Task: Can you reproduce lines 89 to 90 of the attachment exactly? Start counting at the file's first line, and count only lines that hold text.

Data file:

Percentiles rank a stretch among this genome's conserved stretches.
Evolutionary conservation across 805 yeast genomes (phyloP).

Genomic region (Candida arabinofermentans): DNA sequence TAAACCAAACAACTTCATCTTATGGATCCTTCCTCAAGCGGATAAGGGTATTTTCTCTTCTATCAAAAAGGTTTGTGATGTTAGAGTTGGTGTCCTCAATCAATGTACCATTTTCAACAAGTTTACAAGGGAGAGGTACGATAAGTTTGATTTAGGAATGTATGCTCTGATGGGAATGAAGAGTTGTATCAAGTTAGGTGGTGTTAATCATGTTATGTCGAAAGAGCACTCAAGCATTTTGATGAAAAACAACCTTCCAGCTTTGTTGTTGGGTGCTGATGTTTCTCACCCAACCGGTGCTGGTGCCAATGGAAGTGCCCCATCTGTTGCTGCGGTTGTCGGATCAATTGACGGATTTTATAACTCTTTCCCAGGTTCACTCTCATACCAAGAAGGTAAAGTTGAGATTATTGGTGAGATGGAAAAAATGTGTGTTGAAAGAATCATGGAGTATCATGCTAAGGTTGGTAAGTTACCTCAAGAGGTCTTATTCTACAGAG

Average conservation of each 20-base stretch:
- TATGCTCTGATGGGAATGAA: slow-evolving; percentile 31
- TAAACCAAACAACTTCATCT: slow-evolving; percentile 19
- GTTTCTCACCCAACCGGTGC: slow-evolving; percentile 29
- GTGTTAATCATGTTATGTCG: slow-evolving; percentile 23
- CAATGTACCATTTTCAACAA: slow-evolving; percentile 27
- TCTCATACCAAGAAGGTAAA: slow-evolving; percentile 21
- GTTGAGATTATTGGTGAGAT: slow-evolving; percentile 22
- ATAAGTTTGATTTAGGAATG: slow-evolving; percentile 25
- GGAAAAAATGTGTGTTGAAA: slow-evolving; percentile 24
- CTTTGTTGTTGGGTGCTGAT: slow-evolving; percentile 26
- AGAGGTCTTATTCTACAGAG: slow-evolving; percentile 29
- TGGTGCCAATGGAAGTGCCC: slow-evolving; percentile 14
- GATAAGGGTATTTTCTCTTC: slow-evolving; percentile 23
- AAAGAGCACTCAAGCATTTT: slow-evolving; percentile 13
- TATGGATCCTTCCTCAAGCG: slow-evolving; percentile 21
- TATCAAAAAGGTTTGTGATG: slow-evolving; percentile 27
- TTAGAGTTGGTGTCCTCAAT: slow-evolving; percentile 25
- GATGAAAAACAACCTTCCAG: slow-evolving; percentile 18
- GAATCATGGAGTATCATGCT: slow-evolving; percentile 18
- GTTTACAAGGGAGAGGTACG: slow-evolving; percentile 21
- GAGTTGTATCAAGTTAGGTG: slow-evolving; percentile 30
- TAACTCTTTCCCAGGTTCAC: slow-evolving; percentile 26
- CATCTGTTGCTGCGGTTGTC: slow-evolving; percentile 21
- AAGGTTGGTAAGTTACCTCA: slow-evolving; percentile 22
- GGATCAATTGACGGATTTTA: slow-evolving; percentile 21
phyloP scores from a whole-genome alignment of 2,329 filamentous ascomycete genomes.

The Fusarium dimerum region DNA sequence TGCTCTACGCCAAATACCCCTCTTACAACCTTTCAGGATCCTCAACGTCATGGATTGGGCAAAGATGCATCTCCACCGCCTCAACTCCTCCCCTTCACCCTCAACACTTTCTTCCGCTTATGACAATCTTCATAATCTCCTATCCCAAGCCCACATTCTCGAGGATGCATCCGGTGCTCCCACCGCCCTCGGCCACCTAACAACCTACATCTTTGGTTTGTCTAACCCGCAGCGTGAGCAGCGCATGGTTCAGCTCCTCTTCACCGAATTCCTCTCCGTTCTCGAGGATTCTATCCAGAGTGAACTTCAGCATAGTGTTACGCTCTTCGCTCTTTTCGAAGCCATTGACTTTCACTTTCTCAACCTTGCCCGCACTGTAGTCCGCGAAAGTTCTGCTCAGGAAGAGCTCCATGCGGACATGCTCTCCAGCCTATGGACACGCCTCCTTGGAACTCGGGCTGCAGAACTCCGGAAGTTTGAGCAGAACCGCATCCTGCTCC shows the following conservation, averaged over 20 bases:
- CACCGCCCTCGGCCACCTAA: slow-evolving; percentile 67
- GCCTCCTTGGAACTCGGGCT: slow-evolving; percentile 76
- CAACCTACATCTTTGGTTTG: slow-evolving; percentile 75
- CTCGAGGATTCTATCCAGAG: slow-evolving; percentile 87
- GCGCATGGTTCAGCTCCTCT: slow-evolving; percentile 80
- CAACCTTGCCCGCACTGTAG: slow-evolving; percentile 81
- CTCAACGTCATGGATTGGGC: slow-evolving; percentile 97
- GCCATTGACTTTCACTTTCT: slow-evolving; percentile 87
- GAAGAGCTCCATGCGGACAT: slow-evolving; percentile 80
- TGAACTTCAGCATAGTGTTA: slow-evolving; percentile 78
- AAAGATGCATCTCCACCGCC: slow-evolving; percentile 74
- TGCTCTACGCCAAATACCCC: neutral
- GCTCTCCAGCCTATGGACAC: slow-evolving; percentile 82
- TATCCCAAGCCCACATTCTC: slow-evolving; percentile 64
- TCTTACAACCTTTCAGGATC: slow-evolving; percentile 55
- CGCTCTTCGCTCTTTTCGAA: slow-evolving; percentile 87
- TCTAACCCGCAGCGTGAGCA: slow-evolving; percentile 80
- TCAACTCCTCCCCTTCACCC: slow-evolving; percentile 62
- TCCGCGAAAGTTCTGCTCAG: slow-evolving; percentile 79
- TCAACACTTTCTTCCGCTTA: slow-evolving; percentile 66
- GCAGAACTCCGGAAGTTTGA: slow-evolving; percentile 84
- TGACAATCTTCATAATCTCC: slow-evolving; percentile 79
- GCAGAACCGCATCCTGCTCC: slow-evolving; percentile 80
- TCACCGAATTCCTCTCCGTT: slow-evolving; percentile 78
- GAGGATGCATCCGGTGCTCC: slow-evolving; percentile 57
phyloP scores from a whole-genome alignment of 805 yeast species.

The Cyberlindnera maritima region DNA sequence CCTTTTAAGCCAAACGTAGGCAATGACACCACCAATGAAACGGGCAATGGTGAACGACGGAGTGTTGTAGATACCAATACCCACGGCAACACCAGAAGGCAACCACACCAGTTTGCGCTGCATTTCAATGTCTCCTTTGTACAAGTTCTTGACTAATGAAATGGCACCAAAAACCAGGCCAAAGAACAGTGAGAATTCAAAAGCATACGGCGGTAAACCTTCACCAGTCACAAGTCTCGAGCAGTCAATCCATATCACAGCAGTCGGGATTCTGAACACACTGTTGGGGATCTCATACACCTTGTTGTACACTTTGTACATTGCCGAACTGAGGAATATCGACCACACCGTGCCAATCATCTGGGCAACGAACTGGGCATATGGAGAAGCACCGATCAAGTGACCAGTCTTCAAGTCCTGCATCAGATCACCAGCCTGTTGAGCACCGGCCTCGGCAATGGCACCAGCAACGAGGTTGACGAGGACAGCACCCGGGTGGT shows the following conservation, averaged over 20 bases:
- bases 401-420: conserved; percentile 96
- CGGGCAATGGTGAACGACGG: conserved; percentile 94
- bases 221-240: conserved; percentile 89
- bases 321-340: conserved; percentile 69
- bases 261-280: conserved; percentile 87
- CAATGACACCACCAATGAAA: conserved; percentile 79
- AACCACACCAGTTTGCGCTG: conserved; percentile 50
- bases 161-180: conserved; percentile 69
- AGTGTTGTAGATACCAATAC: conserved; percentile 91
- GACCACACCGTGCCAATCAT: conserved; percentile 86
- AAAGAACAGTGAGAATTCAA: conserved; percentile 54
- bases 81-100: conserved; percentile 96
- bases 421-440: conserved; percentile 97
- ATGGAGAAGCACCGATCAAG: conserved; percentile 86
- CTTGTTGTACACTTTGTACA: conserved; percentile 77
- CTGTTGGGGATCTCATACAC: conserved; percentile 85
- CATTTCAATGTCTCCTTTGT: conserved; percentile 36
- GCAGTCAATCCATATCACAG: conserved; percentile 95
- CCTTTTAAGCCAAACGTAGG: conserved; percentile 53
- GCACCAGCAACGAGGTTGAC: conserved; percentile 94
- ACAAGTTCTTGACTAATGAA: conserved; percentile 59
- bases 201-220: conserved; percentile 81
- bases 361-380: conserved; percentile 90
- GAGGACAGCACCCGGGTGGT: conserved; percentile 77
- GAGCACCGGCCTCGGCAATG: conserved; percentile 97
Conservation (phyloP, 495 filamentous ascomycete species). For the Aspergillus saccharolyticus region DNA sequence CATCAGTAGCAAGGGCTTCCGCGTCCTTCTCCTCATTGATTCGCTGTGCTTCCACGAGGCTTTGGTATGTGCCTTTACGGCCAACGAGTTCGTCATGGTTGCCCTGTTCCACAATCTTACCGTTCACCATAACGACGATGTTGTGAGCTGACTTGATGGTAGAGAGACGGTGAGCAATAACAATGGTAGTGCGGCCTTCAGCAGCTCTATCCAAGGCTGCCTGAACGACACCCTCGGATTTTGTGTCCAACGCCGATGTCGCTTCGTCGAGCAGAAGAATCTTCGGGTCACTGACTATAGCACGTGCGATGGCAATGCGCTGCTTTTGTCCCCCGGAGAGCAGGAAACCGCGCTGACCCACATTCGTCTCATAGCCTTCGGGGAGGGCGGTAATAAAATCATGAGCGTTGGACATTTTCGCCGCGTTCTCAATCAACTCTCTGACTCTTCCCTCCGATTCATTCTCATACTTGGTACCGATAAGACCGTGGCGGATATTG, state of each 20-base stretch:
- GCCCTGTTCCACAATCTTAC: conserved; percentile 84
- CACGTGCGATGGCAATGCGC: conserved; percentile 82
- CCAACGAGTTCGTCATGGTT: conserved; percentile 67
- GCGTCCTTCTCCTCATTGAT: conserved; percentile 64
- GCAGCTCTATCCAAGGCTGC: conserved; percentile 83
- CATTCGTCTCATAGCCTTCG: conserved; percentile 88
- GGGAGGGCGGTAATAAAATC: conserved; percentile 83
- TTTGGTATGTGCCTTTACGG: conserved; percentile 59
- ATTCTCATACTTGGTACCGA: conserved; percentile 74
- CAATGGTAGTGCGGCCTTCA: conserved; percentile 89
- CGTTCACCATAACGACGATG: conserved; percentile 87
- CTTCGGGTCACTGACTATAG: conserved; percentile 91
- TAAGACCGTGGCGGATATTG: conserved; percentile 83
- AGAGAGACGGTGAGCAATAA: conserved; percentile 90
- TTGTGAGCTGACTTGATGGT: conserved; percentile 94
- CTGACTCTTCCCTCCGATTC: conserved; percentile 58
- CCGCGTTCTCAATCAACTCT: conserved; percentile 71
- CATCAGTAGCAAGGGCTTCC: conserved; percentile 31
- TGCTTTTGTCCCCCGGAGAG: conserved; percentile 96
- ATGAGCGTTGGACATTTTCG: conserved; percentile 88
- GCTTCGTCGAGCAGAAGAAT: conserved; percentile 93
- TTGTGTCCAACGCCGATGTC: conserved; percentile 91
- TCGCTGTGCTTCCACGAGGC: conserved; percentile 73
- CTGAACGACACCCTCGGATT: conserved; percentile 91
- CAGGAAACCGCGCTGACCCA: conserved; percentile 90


- GCAGCTCTATCCAAGGCTGC: conserved; percentile 83
- CATTCGTCTCATAGCCTTCG: conserved; percentile 88